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BC Premier Gordon Campbell, John McLern with Street to Home and Vancouver Mayor Gregor Robertson during an announcement regarding new supportive housing units for the homeless in Vancouver May 25, 2010.John Lehmann/ The Globe and Mail

You can't solve homelessness without getting business people to support your cause.

That's been the mantra in the United States for a quarter century. But Canada - where people are accustomed to government taking care of social issues - has been slower to embrace the private option.

The landscape shifted this week when a group of Vancouver business leaders, headed up by mining financier Frank Giustra, committed $20-million to provincial social-housing projects worth $225-million.

"The engagement of the private sector in affordable housing is not new. But in this case, the amount of money is significant and is not typical," said Dallas Alderson, program manager at the Canadian Housing and Renewal Association in Ottawa.

Until now, Canadians, including Canadian businesses, have usually donated to the cause of affordable housing in relatively small ways: Habitat for Humanity projects, small contributions to housing groups, meals for the homeless.

Even in Calgary, seen as the Canadian pioneer in the way its business community got heavily involved in developing homelessness solutions 10 years ago, businesses there have mostly provided leadership and time to the Calgary Homeless Foundation, not cash.

The contribution from Vancouver's business-led Streetohome Foundation marks a radically different, more American-style approach.

The deal is striking because the contribution didn't come with the American-style benefit of a tax break. The U.S. introduced a low-income housing tax credit in 1986 that gives businesses a reward for investing in or donating to affordable housing. Vancouver tried for that but couldn't get the federal government to agree.

Despite that missing element, though, this public-private partnership relies on each side being pulled into the deal by the promise of money from the other partner.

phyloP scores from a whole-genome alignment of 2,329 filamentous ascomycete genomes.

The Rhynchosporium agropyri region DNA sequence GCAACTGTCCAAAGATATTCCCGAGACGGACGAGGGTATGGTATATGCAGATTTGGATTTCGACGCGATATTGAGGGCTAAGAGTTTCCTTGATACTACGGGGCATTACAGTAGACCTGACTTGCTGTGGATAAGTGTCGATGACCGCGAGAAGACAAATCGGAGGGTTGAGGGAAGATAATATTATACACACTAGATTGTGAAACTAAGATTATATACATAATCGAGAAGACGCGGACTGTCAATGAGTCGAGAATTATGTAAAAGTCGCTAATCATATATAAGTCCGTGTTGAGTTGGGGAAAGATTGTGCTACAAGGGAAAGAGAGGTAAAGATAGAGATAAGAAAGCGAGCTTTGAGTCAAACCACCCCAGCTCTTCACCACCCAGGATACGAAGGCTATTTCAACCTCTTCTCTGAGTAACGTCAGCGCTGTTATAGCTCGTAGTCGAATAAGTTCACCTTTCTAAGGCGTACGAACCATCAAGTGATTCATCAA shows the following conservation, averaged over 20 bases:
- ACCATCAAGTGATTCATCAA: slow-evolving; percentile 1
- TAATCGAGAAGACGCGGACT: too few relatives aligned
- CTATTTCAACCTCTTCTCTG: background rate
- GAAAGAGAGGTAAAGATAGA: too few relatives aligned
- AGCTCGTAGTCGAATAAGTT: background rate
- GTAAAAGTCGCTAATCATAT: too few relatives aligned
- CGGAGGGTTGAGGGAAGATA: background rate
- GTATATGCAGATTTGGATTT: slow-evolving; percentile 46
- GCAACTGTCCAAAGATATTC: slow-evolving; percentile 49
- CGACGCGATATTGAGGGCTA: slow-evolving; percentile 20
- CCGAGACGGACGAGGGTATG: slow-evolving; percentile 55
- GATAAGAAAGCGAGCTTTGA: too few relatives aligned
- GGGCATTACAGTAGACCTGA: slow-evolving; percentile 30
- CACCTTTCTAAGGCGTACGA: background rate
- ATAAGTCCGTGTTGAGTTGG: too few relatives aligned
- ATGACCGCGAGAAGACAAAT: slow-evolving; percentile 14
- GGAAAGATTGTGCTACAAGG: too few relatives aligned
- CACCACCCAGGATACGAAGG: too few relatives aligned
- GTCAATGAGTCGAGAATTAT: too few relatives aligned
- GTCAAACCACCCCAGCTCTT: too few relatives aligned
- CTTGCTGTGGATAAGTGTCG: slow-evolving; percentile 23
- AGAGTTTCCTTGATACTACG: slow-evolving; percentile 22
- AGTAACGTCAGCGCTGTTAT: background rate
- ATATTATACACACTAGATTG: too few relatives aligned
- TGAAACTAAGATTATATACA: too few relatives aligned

As in the U.S., some people welcome that fact while others worry it's just a way for government to get off the hook.

Former Vancouver mayor Sam Sullivan was ecstatic this week when he heard that Streetohome had stepped forward with its substantial contribution.

"That's great news, it's all exactly what we were hoping would happen," said Mr. Sullivan, who pushed for ways to get the private sector involved in contributing to social housing when he was in office. "This is what we wanted, that the private sector would get involved and it would leverage government money."

Former deputy premier Ken Dobell, who helped found Streetohome, has always maintained that having business leaders demonstrate they care about homelessness is invaluable politically - more valuable than their mere dollars.

"After a while, folks just tune out the Downtown Eastside groups," he noted at one point. "It's hard to tune out Frank Giustra."

But homeless advocates say that one act of charity is not going to solve homelessness or affordable-housing problems. The real solution is permanent, sustained government funding, they say.

"The private sector comes to the table in many ways and their contribution does reflect well on local communities," said CHRA director Phil Brown from Toronto. "But we need a national housing program that is a fundamental base."

If other cities copy the Streetohome model, there will be more of this kind of debate in Canada, just as there has been in the United States.

David Wood of the Boston-based Institute for Responsible Investment, which helps broker public-private housing deals for communities, said even after decades of government relying on the private sector to help build affordable housing, there's still unease.

"I have real concern that private money brought in to catalyze markets may take the burden off government to do what it is best suited to do," Mr. Wood said.

On the other hand, he said, people from both the left and the right have come to accept that the imperfect system just might be working because it does what it aimed to do: create affordable housing in significant volume.

"Many have now worked together on this system," he said, "and it's largely considered, for all its flaws, to have been a success."

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